“Where did this money go…?” Donnie Bush, Magistrate
This article is the proverbial “other side of the story” from what was published in Vol. 132, No. 40 entitled “Fiscal Court Fireworks.” In that article, it was alleged the Fiscal Court had flatly refused to approve funds needed to conduct the upcoming November elections.
Three magistrates, Donnie Bush, Ellis Tincher, and Ray Moore presented at our office with the other side of the story. They urge readers not to rush to judgment. This, like most all things, has another side to it.
Here is what the magistrates told the Times-Voice this week. As everyone knows, there have been issues between the fiscal court and our court clerk concerning these elections upcoming in November.
Mr. Bush told the paper, “At our regularly scheduled meeting, on December 17, 2019, the clerk told us she would have between 15-20,000 dollars at year’s end in excess fees.” The clerk and the sheriff run their respective offices from off of the revenue each office generates. “Whatever is left over at year’s end is supposed to come into the County’s general fund,” Bush explained, “same as the Sheriff.
Bush told the newspaper the sheriff and clerk operate on calendar years. Every other vestige of county government operates on a fiscal year which runs from July 1st to June 30th of the year succeeding.
The three magistrates we interviewed professed confusion when, in February of 2020, not only was there no 15-20,000 dollars in excess fees but the clerk’s settlement reflected her office had run $1,600.00 “in the red.” Bush asked us, “Where did this money go? What happened to this $20,000.00?"
Notwithstanding there being significantly less funds on hand than expected, Fiscal Court still voted to pay the clerk the $1,600.00 it needed to balance out the clerk’s books for the 2019-calendar year. In March, one month later, Fiscal Court voted to permit both fee offices (sheriff and clerk) to submit quarterly financial reports.
The reports were due by the April, 2020 meeting. “The sheriff submitted his first-quarter report,” Tincher told the Times-Voice. “However, the clerk didn’t.”
The clerk was asked in numerous meetings for her quarterly report, according to the magistrates. Ms. Curtis even had discussion with the county attorney where he explained her legal obligation to submit the first-quarter report to the Fiscal Court. It was explained further the Fiscal Court has the authority to investigate any and all affairs pertaining to county government.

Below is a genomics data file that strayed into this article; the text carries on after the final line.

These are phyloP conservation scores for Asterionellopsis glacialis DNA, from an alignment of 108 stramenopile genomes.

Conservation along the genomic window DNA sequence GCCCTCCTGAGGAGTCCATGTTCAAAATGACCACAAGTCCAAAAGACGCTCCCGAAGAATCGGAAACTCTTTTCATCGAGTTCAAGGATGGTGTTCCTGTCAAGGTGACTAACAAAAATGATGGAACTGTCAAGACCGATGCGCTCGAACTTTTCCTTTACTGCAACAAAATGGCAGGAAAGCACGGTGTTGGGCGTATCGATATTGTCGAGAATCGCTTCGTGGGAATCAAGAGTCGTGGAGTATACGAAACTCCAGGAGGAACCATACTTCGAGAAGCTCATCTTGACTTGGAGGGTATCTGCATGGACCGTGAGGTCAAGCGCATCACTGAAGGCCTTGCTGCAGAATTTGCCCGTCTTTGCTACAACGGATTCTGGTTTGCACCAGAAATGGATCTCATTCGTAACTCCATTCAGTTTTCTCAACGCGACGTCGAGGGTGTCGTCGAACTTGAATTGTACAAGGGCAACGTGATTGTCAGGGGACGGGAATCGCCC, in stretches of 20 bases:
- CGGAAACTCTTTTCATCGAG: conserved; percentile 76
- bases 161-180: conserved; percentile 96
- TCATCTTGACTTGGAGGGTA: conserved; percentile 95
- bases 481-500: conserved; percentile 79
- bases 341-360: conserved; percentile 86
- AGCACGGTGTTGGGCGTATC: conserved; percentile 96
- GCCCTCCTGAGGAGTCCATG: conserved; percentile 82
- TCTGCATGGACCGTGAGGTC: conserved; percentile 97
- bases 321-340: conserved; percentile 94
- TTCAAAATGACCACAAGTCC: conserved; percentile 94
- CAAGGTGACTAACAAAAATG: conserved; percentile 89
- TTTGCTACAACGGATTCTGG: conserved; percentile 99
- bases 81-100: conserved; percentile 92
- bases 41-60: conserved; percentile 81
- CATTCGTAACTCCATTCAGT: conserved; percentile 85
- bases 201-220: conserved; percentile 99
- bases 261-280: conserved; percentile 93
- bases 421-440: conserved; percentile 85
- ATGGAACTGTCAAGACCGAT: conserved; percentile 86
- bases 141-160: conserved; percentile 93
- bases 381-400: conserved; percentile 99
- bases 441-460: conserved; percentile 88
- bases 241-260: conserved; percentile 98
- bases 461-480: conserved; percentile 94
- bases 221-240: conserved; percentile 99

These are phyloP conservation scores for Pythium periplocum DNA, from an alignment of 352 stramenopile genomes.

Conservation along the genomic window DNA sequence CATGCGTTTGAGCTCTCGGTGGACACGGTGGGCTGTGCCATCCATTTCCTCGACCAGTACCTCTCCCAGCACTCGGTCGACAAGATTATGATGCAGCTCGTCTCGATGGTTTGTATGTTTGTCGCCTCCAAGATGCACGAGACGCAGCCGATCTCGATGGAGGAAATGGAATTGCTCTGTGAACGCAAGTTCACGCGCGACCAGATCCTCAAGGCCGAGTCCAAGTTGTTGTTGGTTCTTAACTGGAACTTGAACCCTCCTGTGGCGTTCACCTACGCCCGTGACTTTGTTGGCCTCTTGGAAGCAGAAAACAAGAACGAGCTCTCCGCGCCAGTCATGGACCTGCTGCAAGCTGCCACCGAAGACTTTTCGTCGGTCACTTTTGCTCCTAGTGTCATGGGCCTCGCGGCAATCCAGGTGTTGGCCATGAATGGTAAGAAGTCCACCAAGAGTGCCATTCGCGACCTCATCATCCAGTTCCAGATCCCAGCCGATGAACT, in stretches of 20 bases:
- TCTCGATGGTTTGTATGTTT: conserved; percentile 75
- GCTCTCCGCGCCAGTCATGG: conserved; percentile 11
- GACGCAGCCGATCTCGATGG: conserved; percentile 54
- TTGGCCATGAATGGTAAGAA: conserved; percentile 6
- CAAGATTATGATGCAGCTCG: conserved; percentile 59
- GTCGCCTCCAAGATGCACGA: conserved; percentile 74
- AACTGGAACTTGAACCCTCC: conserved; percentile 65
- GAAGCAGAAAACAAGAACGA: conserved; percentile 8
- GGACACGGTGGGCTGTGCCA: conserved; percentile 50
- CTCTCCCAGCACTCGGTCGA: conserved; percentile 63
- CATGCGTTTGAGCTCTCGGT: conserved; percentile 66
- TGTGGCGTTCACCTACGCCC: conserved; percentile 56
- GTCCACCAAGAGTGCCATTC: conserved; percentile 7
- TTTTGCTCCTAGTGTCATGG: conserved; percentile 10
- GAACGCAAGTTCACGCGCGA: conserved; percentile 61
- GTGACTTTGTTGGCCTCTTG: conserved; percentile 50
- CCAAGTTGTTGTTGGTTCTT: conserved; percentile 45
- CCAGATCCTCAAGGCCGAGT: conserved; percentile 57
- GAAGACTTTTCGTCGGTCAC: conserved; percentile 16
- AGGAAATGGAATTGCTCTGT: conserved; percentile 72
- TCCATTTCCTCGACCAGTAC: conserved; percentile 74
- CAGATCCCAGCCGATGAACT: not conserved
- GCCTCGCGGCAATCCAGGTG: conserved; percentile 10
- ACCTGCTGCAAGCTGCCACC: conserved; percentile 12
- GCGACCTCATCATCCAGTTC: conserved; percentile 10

The clerk submitted what she held out as a quarterly report to the August scheduled meeting, according to these three gentlemen. “What was submitted was inadequate,” Bush told the Times-Voice.
“When we declined to approve the funds requested of us by the clerk concerning the election costs from the June primary, there were two reasons we didn’t approve what was requested,” Magistrate Moore said. “One, we wanted documentation supporting why the clerk billed Fiscal Court $6,250.00 for the primary. Two, according to KRS 117.343, it was an expense the clerk didn’t have to recover from us. She could get it from the Kentucky Board of Elections.
The statute the Magistrates cited reads, in pertinent part, ”…the county clerk may request reimbursement from the State Board of Elections, for the cost of employing office personnel necessary for the conduction of elections…” This statute, according to all three Magistrates, meant there was a source, other than Fiscal Court, which could be on the hook for the clerk’s bill.
The Fiscal Court approved the payment of $5,750.00 for the cost of employing office personnel to conduct the primary. This left a balance of $550.00 still in dispute.
The day of the primaries, June 23, 2020, the clerk asked for $3,000.00 from the Fiscal Court. The court voted to give the clerk $2,400.00. “This wasn’t an arbitrary amount,” Ellis Tincher told the Times-Voice. “We figured 4-workers for each of the 3-precincts, at $200.00 per worker.”
“Look,” Bush told us, “We’re not trying to be unreasonable here. It is our understanding the clerk got $7,500.00 for the primaries and another $15,000.00 for the November elections with both amounts coming from the State Board of Elections.” Bush went on to say, “All we’re asking for is accountability. We need to know how this money is being spent.”
“This isn’t our money,” Bush continued. “This is the tax payers' money. We’re trying to be good stewards of this money as we believe we were elected to be.”
The Times-Voice asked the three magistrates why it didn’t just pay the clerk the $550.00? In an earlier interview with the executive director of the Kentucky Board of Elections, Mr. Jared Dearing told the paper KRS 117.345 provides, in pertinent part, that the costs of all elections held in any county shall be allowed by the fiscal court and paid by the county treasurer except as provided by law. Emphasis added.
Magistrate Bush was quick to point out the wording, “…except as provided by law.” According to Magistrate Bush, it is the court’s opinion KRS 117.343, permitting the costs to be reimbursed by the State Board of Elections upon application being made, shifts the onus for payment to the Board from off of Fiscal Court.
As for the voting machines, all three magistrates said they were working on a way to get new machines without having to expense the county coffers for them. “If she had been patient,” Ellis Tincher told us, “she would have ended up getting what she needed and wanted and it wouldn’t have cost the county tax-payers anything. Like was said before, we were trying to be good stewards of the county’s money.
We asked the Magistrates about the claim the failure to provide voting machines would close precincts. Magistrate Tincher told the Times-Voice, “According to the Governor’s previous briefings (JTV) took this to mean briefings in advance of the present dispute between the clerk’s office and fiscal court), all precincts weren’t opening in Kentucky anyway.”